27. ^ "Bearden, Boudreau, Keltner Share Honors as Indians Win". The Milwaukee Journal. October 5, 1948. p. 8.
  28. ^ "1949 All-Star Game". Baseball-Reference.com. Retrieved 28 June 2011.
  29. ^ "1949 Boston Red Sox Schedule, Box Scores and Splits". Baseball-Reference.com. Retrieved 28 June 2011.
  30. ^ "1949 American League Team Statistics and Standings". Baseball-Reference.com. Retrieved 28 June 2011.
  31. ^ "1950 Boston Red Sox Schedule, Box Scores and Splits". Baseball-Reference.com. Retrieved 28 June 2011.
  32. ^ "Birdie Tebbetts Puts The Blast On Two Sox Hurlers". Lewiston Evening Journal. Associated Press. 2 October 1950. p. 8. Retrieved 28 June 2011.
  33. ^ "For Bosox Job, Haney May Pilot Bucs". Toledo Blade. Blade News Services. 2 December 1952. p. 26. Retrieved 29 June 2011.
  34. ^ "Williams – Bosox Best". The Evening Independent. Associated Press. 9 June 1969. p. 12. Retrieved 28 June 2011.
  35. ^ "Tebbetts Appointed Indianapolis Pilot". Reading Eagle. United Press International. 2 December 1952. p. 22. Retrieved 29 June 2011.
  36. ^ "Birdie Tebbetts Signs Two-Year Pact With Reds". St. Petersburg Times. Associated Press. 30 September 1953. p. 10. Retrieved 29 June 2011.
  37. ^ "1956 Cincinnati Redlegs Schedule, Box Scores and Splits". Baseball-Reference.com. Retrieved 29 June 2011.
  38. ^ "Birdie Tebbetts Manager Of Year". Eugene Register-Guard. Associated Press. 24 October 1956. p. 16. Retrieved 28 June 2011.
  39. ^ "Birdie Tebbetts Given New Pact". Daytona Beach Morning Journal. Associated Press. 14 December 1956. p. 13. Retrieved 29 June 2011.
  40. ^ a b "1957 Cincinnati Redlegs Schedule, Box Scores and Splits". Baseball-Reference.com. Retrieved 29 June 2011.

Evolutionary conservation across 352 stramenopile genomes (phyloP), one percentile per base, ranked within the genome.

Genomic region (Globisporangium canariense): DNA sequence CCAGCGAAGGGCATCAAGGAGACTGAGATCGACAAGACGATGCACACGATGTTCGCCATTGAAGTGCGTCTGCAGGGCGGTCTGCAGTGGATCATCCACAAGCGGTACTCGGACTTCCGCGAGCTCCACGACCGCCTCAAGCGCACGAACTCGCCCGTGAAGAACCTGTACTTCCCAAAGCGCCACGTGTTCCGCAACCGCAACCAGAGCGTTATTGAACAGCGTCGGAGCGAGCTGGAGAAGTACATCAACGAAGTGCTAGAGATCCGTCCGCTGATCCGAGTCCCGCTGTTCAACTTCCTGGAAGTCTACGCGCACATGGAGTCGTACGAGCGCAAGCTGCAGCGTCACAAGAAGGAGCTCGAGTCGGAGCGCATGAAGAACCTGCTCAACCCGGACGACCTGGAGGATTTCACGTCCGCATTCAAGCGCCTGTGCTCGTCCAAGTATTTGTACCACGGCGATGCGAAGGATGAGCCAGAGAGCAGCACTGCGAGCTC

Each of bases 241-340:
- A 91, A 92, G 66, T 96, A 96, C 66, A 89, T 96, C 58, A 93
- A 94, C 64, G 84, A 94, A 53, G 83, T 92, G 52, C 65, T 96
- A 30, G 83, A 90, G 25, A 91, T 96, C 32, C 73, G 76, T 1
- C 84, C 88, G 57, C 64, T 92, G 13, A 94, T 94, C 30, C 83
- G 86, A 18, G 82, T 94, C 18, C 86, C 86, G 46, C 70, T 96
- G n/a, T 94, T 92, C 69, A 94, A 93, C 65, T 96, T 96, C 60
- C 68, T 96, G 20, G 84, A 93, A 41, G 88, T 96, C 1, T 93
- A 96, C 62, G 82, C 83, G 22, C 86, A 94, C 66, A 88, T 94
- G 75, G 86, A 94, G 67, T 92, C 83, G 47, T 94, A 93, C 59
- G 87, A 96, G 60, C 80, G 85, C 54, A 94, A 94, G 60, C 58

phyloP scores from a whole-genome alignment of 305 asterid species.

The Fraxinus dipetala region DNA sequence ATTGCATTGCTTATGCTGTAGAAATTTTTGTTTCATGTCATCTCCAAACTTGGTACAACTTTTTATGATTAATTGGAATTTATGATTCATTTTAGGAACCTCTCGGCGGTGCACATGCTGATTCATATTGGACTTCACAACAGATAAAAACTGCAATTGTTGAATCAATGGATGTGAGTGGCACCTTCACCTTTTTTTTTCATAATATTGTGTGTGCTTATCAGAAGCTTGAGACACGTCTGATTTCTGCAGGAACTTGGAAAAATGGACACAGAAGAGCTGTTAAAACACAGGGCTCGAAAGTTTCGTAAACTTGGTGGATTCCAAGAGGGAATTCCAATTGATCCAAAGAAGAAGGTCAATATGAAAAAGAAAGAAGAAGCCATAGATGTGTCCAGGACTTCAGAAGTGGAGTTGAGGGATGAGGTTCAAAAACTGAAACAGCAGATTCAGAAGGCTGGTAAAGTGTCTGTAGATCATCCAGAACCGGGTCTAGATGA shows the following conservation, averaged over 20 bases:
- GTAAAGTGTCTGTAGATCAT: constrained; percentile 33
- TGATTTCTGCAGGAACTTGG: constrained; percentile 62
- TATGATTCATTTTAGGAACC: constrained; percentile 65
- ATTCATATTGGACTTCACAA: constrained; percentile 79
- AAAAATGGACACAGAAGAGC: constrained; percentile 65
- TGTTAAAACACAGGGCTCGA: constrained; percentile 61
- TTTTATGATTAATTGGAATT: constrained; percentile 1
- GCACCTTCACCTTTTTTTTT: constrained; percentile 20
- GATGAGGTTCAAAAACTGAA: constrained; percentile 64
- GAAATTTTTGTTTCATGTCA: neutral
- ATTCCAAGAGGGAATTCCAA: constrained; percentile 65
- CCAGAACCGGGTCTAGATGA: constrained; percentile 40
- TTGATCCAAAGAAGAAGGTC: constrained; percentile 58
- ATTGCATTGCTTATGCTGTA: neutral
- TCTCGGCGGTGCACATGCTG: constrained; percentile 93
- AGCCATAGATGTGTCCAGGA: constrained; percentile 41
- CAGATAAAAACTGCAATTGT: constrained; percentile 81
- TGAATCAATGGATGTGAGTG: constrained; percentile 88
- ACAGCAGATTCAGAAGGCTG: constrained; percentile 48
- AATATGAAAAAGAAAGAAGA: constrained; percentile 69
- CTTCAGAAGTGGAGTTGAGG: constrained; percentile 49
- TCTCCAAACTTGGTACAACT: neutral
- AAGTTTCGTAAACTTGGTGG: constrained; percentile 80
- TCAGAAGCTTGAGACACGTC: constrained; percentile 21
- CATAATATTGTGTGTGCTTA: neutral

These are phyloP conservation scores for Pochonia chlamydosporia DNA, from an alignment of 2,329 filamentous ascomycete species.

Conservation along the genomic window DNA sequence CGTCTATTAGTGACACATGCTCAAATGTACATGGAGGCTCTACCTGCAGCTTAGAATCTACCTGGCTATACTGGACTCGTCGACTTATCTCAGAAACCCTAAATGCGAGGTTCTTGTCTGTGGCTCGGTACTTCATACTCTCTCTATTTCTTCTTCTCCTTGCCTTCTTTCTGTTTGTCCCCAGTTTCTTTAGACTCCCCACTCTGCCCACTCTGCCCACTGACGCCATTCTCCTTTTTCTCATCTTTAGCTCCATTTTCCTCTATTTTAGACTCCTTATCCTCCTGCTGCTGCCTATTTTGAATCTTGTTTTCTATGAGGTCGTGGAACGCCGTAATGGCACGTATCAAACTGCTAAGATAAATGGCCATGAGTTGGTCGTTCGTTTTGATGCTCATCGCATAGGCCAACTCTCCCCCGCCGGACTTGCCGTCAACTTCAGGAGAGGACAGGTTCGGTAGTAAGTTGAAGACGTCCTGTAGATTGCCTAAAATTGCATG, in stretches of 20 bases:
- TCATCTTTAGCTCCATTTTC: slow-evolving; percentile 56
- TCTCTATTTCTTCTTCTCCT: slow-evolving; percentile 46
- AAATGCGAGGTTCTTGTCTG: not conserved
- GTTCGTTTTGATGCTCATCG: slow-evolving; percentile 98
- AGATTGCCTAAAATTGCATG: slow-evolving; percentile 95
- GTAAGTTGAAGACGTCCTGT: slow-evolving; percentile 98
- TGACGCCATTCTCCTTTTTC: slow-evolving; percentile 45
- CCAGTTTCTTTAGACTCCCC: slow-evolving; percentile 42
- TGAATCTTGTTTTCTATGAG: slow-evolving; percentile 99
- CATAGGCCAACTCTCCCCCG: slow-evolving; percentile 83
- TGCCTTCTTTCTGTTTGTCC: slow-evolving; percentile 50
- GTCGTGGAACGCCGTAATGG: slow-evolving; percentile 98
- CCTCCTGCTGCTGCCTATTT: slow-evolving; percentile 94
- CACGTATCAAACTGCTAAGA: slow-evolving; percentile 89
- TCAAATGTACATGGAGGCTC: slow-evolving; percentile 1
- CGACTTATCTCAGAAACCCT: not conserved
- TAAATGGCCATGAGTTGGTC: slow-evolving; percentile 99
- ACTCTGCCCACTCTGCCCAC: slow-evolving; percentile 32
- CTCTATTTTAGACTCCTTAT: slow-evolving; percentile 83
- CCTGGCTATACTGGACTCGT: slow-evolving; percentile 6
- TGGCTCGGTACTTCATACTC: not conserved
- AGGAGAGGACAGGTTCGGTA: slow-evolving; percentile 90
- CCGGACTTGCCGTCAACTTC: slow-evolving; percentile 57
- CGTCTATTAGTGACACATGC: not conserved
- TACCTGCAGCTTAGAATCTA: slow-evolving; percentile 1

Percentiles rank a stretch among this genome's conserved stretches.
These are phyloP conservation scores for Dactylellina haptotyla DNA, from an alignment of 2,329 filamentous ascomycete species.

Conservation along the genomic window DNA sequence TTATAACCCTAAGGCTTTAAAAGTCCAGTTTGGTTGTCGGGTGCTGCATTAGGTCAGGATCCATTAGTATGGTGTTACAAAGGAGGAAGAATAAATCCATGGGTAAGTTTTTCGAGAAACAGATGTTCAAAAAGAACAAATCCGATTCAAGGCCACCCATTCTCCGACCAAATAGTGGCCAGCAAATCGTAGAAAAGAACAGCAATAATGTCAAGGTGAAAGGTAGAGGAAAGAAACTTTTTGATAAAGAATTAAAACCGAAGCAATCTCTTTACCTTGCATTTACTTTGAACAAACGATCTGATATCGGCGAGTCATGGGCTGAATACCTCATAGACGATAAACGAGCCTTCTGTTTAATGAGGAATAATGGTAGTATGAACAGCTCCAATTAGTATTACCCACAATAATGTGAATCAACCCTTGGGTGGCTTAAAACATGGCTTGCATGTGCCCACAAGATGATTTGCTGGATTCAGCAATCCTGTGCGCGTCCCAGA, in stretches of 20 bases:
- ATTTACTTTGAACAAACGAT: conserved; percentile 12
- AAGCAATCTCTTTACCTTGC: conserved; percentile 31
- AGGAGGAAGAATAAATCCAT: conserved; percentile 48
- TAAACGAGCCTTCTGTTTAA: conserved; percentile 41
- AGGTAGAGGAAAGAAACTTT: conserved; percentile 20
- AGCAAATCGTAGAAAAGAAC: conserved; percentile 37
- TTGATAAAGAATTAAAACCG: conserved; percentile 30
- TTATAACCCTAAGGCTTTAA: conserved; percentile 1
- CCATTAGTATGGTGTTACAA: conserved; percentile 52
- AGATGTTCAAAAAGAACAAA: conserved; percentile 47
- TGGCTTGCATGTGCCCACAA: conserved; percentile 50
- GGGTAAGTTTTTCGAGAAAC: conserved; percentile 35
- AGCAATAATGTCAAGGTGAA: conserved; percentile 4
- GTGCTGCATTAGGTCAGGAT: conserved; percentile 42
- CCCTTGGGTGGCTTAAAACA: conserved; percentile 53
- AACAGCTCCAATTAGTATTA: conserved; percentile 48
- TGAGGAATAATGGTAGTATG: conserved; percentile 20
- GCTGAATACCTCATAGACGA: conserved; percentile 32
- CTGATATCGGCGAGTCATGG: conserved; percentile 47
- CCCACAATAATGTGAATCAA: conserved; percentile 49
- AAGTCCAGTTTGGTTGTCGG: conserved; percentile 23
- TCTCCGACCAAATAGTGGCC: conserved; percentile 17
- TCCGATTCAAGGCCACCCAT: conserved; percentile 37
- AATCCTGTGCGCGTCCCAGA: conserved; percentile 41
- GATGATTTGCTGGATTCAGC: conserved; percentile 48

41. ^ "Time Archive". time.com. Retrieved 6 July 2011.
  42. ^ "Robinson Says Credit Of Honor Belongs To Tebbetts". The Dispatch. Associated Press. 2 November 1957. p. 16. Retrieved 29 June 2011.
  43. ^ "Birdie Tebbetts Quits As Cincinnati Manager". Schenectady Gazette. Associated Press. 15 August 1958. p. 26. Retrieved 29 June 2011.
  44. ^ "Braves Give Birdie Tebbetts Position In The Front Office". The News and Courier. Associated Press. 13 October 1958. p. 8. Retrieved 29 June 2011.
  45. ^ "1961 National League Team Statistics and Standings". Baseball-Reference.com. Retrieved 29 June 2011.
  46. ^ "1962 National League Team Statistics and Standings". Baseball-Reference.com. Retrieved 29 June 2011.
  47. ^ "Tebbetts New Pilot Of Indians". The Pittsburgh Press. United Press International. 6 October 1962. Retrieved 29 June 2011.
  48. ^ "Birdie Tebbetts Hospitalized After Heart Attack; May Be Out Eight Months". Youngstown Vindicator. Vindicator State Wire. 2 April 1964. Retrieved 29 June 2011.
  49. ^ "1966 Cleveland Indians Schedule, Box Scores and Splits". Baseball-Reference.com. Retrieved 4 July 2011.
  50. ^ "Birdie Tebbetts Ducks Out Of Wigwam". Daytona Beach Morning Journal. 20 August 1966. Retrieved 29 June 2011.
  51. ^ "Birdie Tebbetts managing record". Baseball-Reference.com. Retrieved 29 June 2011.
  52. ^ "Birdie Tebbetts minor league managing record". Baseball-Reference.com. Retrieved 29 June 2011.
  53. ^ "Rockies and Marlins Work Hard Now to Play in 1993". Sarasota Herald-Tribune. 15 June 1992. p. 5. Retrieved 6 July 2011.
  54. ^ Kernan, Kevin (4 November 2009). "Give Chase his props – but Reggie's still tops". nypost.com. Retrieved 29 June 2011.